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Officially, Isaiah is the written account of one prophet’s revelation. Judging from historical references culled from other parts of the Bible (II Kings, Hezekiah, and others), we know that ten of the twelve original tribes of Israel, living north of Jerusalem, were conquered by the Assyrians in roughly 720 BCE. This left two remaining tribes--Judah and Israel--to wonder about their fate in the face of great political threat.
It is generally recognized that there are two distinct parts of Isaiahs, chps. 1-39 and 34-60, written at different times. First Isaiah concerns Judah’s ethical and political corruption. The message is that only true belief in the One God can save them from further upheaval. Second Isaiah, though, tells of a messiah that will come to protect the people of Israel. This is the message of radical hope that would later be interpreted to foretell the coming of Christ.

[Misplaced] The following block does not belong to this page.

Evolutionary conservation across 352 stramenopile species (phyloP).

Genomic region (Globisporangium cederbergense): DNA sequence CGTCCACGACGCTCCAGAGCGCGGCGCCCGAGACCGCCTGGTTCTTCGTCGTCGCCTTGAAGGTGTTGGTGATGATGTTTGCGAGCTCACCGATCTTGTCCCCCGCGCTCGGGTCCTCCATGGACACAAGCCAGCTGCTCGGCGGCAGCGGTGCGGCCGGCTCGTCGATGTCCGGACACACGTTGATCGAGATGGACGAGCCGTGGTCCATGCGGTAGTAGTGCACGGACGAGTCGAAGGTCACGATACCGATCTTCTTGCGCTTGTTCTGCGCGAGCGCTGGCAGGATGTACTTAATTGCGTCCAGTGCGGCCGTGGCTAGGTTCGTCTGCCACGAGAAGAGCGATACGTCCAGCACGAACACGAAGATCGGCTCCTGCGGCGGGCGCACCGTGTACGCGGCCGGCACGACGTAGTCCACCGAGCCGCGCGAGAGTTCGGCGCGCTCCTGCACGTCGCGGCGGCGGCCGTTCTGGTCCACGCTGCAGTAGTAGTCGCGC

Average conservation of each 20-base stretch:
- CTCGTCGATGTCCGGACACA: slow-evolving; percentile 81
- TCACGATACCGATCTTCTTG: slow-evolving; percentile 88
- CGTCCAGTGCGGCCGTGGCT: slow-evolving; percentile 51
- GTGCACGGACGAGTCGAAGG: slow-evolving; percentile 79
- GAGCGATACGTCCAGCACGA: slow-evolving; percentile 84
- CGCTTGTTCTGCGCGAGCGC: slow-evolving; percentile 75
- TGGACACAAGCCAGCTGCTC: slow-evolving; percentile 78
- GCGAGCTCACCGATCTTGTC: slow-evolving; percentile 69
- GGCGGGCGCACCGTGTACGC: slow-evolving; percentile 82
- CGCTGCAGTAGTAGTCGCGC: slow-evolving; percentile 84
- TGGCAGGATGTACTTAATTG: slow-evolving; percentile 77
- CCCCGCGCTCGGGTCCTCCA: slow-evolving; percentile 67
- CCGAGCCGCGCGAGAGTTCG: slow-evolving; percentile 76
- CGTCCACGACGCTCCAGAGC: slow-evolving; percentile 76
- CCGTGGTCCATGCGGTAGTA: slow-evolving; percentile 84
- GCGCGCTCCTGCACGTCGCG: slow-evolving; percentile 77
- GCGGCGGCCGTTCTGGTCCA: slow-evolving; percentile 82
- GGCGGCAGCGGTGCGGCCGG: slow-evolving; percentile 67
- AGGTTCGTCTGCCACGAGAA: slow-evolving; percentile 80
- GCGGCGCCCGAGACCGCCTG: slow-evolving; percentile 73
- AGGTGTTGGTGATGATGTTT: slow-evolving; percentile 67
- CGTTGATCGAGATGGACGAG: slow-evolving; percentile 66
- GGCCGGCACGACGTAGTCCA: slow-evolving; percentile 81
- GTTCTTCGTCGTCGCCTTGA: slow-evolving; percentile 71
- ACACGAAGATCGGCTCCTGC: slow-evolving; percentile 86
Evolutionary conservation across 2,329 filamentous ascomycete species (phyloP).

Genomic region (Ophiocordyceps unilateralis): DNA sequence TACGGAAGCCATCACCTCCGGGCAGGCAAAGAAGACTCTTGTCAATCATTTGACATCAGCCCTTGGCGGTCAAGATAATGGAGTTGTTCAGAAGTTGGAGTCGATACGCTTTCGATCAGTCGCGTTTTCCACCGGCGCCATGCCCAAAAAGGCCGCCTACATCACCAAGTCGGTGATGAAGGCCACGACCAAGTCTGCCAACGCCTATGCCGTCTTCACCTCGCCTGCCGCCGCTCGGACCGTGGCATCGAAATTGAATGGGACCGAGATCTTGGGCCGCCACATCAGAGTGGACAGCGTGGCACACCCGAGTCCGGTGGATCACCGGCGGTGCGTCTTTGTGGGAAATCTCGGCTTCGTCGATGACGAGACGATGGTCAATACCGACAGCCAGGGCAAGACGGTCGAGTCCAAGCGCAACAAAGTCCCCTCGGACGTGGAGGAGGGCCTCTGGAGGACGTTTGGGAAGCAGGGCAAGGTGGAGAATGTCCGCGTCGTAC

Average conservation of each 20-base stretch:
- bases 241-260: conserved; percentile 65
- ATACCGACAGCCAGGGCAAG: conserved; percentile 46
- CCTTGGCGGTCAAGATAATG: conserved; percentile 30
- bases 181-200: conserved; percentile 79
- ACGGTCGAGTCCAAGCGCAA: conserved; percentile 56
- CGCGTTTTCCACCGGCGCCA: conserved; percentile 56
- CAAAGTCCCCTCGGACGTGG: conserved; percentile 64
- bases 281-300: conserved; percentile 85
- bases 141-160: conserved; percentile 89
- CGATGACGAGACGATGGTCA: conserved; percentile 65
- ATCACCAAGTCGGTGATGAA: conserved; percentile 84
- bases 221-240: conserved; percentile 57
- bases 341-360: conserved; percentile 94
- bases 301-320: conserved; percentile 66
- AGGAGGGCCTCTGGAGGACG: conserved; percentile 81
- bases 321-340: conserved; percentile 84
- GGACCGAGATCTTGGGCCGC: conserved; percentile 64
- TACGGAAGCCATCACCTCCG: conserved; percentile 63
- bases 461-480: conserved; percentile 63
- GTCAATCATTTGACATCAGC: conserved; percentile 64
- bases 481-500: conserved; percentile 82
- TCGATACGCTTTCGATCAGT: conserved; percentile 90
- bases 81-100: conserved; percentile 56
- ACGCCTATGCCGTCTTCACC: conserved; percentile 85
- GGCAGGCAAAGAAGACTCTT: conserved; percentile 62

Those first chapters form a polemic that roundly condemns the then-contemporary political landscape as being irreverent and debased. While the famous phrase “nation shall not turn against nation, and they shall beat their swords into ploughshares” (2:4) is normally associated with peace and non-violence, the passage was written against a backdrop of suffering, fear, and conflict. The tribes of Judah and Israel have lost sight of God and only regaining that sight, that reverence, can ensure their safety in the face of the oncoming Assyrian threat.
Interestingly, Isaiah’s vehement theism is--according to some sources--the first instance of monotheism in the Old Testament, as opposed to ‘monolotry’. The latter is the worshipping of one god exclusively, while recognizing other gods as legitimately existing (politically, at least). The Hebrew God was first regarded on the same metaphysical level as other gods like Baal, for example. Hashem, Adonai, or Shaddai was recognized as one among a pantheon. Then at some point Adonai was raised to a higher metaphysical level than gods like Baal, though those other gods still were thought to exist. Finally, the claim that only one God exists and all others are fictions--that it’s false to believe in them--gets expressed explicitly in Isaiah. This is the form of belief whose presence runs like an essential thread through Western religion and philosophy.
Written by David Backer, Program in Philosophy and Education, Teachers College, Columbia University